Someday I’ll Stop Killing Diannely Antigua

by Diannely Antigua

after Ocean Vuong/ after Roger Reeves/ after Frank O’Hara

 
 
This isn’t an apology but rather a confession:
I loved your body before I was born.
 
I counted your future fingers and toes, touched
your hands before they ever touched another’s, my left
 
in your right, and we slept in the womb that exists
before wombs, mouth pressed over mouth,
 
a position I’d learn to crave.
I loved your body before I was born and
 
hated your body after my first gasp of rusted air, after
hearing your shriek match my own. Perhaps I hated your body
 
because of what you could do to another body—
opened it, not a wound but a portal—
 
and the permission you took
I then took, 16 years waiting, took a steak knife
 
to your wrists, drew striped doors,
and the red entered the room.
 
Once I opened all the pill bottles,
left them on the dresser, watched you—
 
one, two, three pills at a time—
swallow them in front of the mirror,
 
reflection slipping into bed after,
into the little trap I’d set. Only twenty minutes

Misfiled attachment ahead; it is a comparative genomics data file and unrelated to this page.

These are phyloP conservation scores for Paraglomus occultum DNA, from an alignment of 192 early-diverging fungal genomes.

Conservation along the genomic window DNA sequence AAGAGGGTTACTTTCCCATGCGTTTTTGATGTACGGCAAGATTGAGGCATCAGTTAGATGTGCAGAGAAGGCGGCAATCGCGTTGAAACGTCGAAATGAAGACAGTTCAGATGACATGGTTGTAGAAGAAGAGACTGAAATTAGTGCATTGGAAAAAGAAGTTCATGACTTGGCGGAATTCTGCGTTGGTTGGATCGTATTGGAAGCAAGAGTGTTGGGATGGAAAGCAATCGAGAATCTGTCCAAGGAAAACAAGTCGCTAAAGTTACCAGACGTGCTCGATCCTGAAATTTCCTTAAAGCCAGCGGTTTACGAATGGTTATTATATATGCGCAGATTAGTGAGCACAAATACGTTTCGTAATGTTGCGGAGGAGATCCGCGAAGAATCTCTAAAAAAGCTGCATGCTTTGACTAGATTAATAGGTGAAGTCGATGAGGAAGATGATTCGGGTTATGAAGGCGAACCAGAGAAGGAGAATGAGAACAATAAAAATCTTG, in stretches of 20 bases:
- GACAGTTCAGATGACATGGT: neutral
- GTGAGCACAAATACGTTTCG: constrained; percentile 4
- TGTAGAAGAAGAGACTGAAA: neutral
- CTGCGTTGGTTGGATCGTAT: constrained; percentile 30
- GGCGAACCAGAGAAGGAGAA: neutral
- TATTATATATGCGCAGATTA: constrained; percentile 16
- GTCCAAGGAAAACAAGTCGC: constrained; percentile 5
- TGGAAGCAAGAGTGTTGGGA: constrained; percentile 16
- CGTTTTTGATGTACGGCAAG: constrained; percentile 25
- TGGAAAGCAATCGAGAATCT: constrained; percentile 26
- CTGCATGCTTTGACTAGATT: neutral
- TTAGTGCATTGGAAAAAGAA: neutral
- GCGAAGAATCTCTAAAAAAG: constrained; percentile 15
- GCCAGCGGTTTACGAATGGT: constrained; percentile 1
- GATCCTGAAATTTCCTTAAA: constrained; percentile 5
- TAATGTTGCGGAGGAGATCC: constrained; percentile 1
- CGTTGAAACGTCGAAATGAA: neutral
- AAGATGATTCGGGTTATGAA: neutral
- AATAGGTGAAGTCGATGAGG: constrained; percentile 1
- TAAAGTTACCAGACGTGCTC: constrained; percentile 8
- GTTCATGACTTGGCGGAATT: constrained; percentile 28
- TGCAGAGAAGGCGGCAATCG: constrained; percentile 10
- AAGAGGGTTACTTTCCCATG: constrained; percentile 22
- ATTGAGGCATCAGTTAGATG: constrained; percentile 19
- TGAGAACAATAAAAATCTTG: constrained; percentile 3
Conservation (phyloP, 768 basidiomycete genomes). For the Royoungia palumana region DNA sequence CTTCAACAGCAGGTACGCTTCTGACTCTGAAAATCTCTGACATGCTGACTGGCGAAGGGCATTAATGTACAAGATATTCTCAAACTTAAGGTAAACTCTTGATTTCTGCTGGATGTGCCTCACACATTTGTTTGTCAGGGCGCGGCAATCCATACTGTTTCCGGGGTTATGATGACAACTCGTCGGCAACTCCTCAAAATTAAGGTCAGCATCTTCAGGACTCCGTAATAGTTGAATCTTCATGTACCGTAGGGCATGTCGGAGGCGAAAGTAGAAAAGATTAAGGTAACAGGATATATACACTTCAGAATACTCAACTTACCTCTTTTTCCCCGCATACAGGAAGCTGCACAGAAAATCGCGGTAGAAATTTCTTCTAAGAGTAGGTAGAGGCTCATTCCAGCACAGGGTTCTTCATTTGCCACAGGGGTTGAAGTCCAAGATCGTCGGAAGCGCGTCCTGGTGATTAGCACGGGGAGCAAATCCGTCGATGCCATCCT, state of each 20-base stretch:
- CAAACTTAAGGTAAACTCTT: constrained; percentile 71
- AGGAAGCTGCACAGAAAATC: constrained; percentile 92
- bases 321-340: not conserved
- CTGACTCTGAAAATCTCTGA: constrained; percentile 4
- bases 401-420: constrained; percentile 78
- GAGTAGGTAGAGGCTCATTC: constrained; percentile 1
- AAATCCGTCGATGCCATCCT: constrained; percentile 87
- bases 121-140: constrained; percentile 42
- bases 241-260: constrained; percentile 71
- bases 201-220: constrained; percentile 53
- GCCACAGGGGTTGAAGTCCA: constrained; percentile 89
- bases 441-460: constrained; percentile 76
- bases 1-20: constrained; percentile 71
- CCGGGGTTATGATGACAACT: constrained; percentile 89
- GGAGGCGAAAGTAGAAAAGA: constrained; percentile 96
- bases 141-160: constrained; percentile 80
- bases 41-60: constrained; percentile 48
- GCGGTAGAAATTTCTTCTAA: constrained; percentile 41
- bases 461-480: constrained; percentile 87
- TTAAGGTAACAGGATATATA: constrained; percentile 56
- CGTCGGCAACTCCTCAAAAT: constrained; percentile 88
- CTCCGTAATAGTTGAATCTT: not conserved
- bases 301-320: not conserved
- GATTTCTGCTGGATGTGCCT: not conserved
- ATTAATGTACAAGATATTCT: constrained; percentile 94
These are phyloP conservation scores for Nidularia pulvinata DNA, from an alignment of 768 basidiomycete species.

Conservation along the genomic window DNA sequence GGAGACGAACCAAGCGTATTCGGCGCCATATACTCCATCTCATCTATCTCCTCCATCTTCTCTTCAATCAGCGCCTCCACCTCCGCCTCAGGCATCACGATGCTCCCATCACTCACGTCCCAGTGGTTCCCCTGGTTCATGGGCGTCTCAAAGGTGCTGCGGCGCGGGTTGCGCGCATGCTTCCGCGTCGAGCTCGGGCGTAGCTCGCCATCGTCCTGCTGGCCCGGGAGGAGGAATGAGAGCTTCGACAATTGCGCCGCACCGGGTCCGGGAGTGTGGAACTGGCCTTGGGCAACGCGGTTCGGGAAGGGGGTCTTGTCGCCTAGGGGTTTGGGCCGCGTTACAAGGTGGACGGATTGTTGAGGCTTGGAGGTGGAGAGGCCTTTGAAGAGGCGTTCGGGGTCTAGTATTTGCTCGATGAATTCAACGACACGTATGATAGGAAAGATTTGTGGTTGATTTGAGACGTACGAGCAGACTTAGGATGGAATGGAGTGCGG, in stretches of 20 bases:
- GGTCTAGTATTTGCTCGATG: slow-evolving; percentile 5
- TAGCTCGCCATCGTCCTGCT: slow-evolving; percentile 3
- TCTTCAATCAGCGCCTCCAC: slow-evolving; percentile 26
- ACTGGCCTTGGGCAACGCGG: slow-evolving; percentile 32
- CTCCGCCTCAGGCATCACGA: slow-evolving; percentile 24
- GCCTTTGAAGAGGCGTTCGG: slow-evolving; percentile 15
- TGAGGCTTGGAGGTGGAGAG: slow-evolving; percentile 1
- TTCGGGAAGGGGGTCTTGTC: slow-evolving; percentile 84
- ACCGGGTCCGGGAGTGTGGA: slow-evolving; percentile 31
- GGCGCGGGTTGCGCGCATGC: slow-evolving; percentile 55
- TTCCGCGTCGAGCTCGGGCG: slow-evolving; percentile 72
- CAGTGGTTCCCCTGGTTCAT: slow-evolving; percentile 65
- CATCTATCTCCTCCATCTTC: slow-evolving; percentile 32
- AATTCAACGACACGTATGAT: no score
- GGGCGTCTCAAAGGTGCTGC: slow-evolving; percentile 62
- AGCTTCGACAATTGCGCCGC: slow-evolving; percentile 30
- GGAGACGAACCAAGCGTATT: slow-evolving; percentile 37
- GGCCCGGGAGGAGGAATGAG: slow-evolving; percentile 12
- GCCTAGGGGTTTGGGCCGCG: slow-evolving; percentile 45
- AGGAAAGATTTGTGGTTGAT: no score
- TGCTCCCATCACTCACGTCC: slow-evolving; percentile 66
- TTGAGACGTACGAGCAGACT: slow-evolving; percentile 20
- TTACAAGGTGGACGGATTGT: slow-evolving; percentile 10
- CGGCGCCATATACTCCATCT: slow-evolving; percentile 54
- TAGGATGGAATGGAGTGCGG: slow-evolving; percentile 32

had passed when they found you, strapped
your arms to the gurney,
 
and I hid under the sheets where I’d held you
moments before, told you the story of Little Red Riding Hood,
 
as you closed your eyes. I’d like to say
I stopped there. A year later I tried it again, ritual
 
of pills and mirror and bed, and now the story
of the brown babies, all lost before they were lost.
 
And you wept as I held you once more, understood
this was my task all along, to kill. And what a love to give
 
into my violence, your breath weaker, diaphragm
lulled to sleep. How could I not pity you, dear one,
 
how could I not wipe the spittle from your lips, dial
three numbers. They saved
 
you again. And you didn’t blame me when asked, called
your assassin a name you’d read once in a book about death,
 
and I thanked you in time,
and in time, I hope to stop trying,
 
or in time I imagine you’ll grow strong,
grab me by the throat, close
 
a portal perhaps, and I’ll forgive you.

Diannely Antigua is a Dominican American poet and educator, born and raised in Massachusetts. Her debut collection Ugly Music (YesYes Books, 2019) was the winner of the Pamet River Prize and a 2020 Whiting Award. She received her B.A. in English from the University of Massachusetts Lowell where she won the Jack Kerouac Creative Writing Scholarship and received her MFA at NYU where she was awarded a Global Research Initiative Fellowship to Florence, Italy. She is the recipient of additional fellowships from CantoMundo, Community of Writers, and the Fine Arts Work Center Summer Program. Her work has been nominated for both the Pushcart Prize and Best of the Net. Her poems can be found in Washington Square Review, Bennington Review, The Adroit Journal, Cosmonauts Avenue, Sixth Finch, and elsewhere. Her heart is in Brooklyn.

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